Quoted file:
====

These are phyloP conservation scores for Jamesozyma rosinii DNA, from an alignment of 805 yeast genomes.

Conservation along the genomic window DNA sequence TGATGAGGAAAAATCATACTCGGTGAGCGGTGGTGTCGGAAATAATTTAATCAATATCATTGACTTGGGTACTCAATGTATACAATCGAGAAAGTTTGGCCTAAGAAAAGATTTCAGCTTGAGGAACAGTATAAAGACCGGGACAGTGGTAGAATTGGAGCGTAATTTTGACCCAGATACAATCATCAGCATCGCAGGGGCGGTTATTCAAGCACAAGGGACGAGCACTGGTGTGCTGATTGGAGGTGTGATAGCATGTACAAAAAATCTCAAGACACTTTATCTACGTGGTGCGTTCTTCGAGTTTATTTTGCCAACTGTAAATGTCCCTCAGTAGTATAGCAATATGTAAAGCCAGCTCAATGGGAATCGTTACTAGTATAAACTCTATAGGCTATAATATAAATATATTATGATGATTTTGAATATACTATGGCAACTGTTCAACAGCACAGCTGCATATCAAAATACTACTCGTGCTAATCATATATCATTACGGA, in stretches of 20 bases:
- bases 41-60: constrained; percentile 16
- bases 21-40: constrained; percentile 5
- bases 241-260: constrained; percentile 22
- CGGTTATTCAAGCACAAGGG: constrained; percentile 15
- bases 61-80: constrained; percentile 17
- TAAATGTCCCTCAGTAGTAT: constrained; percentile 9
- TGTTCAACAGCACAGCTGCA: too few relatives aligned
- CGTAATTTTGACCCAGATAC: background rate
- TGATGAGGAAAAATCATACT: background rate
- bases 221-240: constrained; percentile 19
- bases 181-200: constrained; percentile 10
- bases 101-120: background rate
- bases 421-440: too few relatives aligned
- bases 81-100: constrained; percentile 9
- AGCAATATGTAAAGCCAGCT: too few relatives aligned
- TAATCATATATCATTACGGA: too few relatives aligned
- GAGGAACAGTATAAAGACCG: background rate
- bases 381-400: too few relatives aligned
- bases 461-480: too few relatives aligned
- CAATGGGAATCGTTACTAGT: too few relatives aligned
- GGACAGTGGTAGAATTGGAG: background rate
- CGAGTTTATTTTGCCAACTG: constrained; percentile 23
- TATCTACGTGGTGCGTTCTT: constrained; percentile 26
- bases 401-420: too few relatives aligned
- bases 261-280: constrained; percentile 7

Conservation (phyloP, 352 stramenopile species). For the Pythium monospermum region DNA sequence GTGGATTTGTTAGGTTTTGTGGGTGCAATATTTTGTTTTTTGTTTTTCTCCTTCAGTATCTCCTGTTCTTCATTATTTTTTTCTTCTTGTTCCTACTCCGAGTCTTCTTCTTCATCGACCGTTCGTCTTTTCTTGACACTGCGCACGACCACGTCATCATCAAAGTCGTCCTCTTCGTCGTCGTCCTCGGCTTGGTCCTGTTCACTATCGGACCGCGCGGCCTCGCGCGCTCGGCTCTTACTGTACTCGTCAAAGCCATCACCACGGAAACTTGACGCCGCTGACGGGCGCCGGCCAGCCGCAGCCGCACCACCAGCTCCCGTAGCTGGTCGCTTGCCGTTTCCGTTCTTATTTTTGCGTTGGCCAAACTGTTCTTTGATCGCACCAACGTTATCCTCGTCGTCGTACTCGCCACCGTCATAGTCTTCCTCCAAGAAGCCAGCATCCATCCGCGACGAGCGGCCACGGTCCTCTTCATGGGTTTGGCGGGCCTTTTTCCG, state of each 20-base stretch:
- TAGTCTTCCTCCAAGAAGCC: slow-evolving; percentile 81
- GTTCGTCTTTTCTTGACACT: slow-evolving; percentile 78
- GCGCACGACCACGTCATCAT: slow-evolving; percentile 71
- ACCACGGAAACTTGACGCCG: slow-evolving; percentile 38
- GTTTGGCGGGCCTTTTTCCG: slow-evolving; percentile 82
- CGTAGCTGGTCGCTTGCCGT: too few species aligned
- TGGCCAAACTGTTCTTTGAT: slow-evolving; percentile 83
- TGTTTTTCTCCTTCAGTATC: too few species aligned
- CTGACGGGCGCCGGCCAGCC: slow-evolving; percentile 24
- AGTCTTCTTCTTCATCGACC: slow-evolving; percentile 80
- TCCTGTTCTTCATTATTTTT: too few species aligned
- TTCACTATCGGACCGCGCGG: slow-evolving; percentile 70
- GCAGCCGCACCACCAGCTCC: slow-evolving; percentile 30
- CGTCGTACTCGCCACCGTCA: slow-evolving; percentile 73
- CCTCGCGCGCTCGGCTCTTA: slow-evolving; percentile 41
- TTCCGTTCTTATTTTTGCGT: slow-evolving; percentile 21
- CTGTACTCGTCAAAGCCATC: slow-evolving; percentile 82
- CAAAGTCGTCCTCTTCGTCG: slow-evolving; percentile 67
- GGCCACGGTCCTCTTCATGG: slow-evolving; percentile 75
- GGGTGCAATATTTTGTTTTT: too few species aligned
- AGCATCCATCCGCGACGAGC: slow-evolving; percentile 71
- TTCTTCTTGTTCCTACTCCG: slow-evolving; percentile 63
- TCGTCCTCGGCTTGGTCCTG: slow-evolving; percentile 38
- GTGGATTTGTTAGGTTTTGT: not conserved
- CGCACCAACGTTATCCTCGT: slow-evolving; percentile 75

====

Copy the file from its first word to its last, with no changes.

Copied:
These are phyloP conservation scores for Jamesozyma rosinii DNA, from an alignment of 805 yeast genomes.

Conservation along the genomic window DNA sequence TGATGAGGAAAAATCATACTCGGTGAGCGGTGGTGTCGGAAATAATTTAATCAATATCATTGACTTGGGTACTCAATGTATACAATCGAGAAAGTTTGGCCTAAGAAAAGATTTCAGCTTGAGGAACAGTATAAAGACCGGGACAGTGGTAGAATTGGAGCGTAATTTTGACCCAGATACAATCATCAGCATCGCAGGGGCGGTTATTCAAGCACAAGGGACGAGCACTGGTGTGCTGATTGGAGGTGTGATAGCATGTACAAAAAATCTCAAGACACTTTATCTACGTGGTGCGTTCTTCGAGTTTATTTTGCCAACTGTAAATGTCCCTCAGTAGTATAGCAATATGTAAAGCCAGCTCAATGGGAATCGTTACTAGTATAAACTCTATAGGCTATAATATAAATATATTATGATGATTTTGAATATACTATGGCAACTGTTCAACAGCACAGCTGCATATCAAAATACTACTCGTGCTAATCATATATCATTACGGA, in stretches of 20 bases:
- bases 41-60: constrained; percentile 16
- bases 21-40: constrained; percentile 5
- bases 241-260: constrained; percentile 22
- CGGTTATTCAAGCACAAGGG: constrained; percentile 15
- bases 61-80: constrained; percentile 17
- TAAATGTCCCTCAGTAGTAT: constrained; percentile 9
- TGTTCAACAGCACAGCTGCA: too few relatives aligned
- CGTAATTTTGACCCAGATAC: background rate
- TGATGAGGAAAAATCATACT: background rate
- bases 221-240: constrained; percentile 19
- bases 181-200: constrained; percentile 10
- bases 101-120: background rate
- bases 421-440: too few relatives aligned
- bases 81-100: constrained; percentile 9
- AGCAATATGTAAAGCCAGCT: too few relatives aligned
- TAATCATATATCATTACGGA: too few relatives aligned
- GAGGAACAGTATAAAGACCG: background rate
- bases 381-400: too few relatives aligned
- bases 461-480: too few relatives aligned
- CAATGGGAATCGTTACTAGT: too few relatives aligned
- GGACAGTGGTAGAATTGGAG: background rate
- CGAGTTTATTTTGCCAACTG: constrained; percentile 23
- TATCTACGTGGTGCGTTCTT: constrained; percentile 26
- bases 401-420: too few relatives aligned
- bases 261-280: constrained; percentile 7

Conservation (phyloP, 352 stramenopile species). For the Pythium monospermum region DNA sequence GTGGATTTGTTAGGTTTTGTGGGTGCAATATTTTGTTTTTTGTTTTTCTCCTTCAGTATCTCCTGTTCTTCATTATTTTTTTCTTCTTGTTCCTACTCCGAGTCTTCTTCTTCATCGACCGTTCGTCTTTTCTTGACACTGCGCACGACCACGTCATCATCAAAGTCGTCCTCTTCGTCGTCGTCCTCGGCTTGGTCCTGTTCACTATCGGACCGCGCGGCCTCGCGCGCTCGGCTCTTACTGTACTCGTCAAAGCCATCACCACGGAAACTTGACGCCGCTGACGGGCGCCGGCCAGCCGCAGCCGCACCACCAGCTCCCGTAGCTGGTCGCTTGCCGTTTCCGTTCTTATTTTTGCGTTGGCCAAACTGTTCTTTGATCGCACCAACGTTATCCTCGTCGTCGTACTCGCCACCGTCATAGTCTTCCTCCAAGAAGCCAGCATCCATCCGCGACGAGCGGCCACGGTCCTCTTCATGGGTTTGGCGGGCCTTTTTCCG, state of each 20-base stretch:
- TAGTCTTCCTCCAAGAAGCC: slow-evolving; percentile 81
- GTTCGTCTTTTCTTGACACT: slow-evolving; percentile 78
- GCGCACGACCACGTCATCAT: slow-evolving; percentile 71
- ACCACGGAAACTTGACGCCG: slow-evolving; percentile 38
- GTTTGGCGGGCCTTTTTCCG: slow-evolving; percentile 82
- CGTAGCTGGTCGCTTGCCGT: too few species aligned
- TGGCCAAACTGTTCTTTGAT: slow-evolving; percentile 83
- TGTTTTTCTCCTTCAGTATC: too few species aligned
- CTGACGGGCGCCGGCCAGCC: slow-evolving; percentile 24
- AGTCTTCTTCTTCATCGACC: slow-evolving; percentile 80
- TCCTGTTCTTCATTATTTTT: too few species aligned
- TTCACTATCGGACCGCGCGG: slow-evolving; percentile 70
- GCAGCCGCACCACCAGCTCC: slow-evolving; percentile 30
- CGTCGTACTCGCCACCGTCA: slow-evolving; percentile 73
- CCTCGCGCGCTCGGCTCTTA: slow-evolving; percentile 41
- TTCCGTTCTTATTTTTGCGT: slow-evolving; percentile 21
- CTGTACTCGTCAAAGCCATC: slow-evolving; percentile 82
- CAAAGTCGTCCTCTTCGTCG: slow-evolving; percentile 67
- GGCCACGGTCCTCTTCATGG: slow-evolving; percentile 75
- GGGTGCAATATTTTGTTTTT: too few species aligned
- AGCATCCATCCGCGACGAGC: slow-evolving; percentile 71
- TTCTTCTTGTTCCTACTCCG: slow-evolving; percentile 63
- TCGTCCTCGGCTTGGTCCTG: slow-evolving; percentile 38
- GTGGATTTGTTAGGTTTTGT: not conserved
- CGCACCAACGTTATCCTCGT: slow-evolving; percentile 75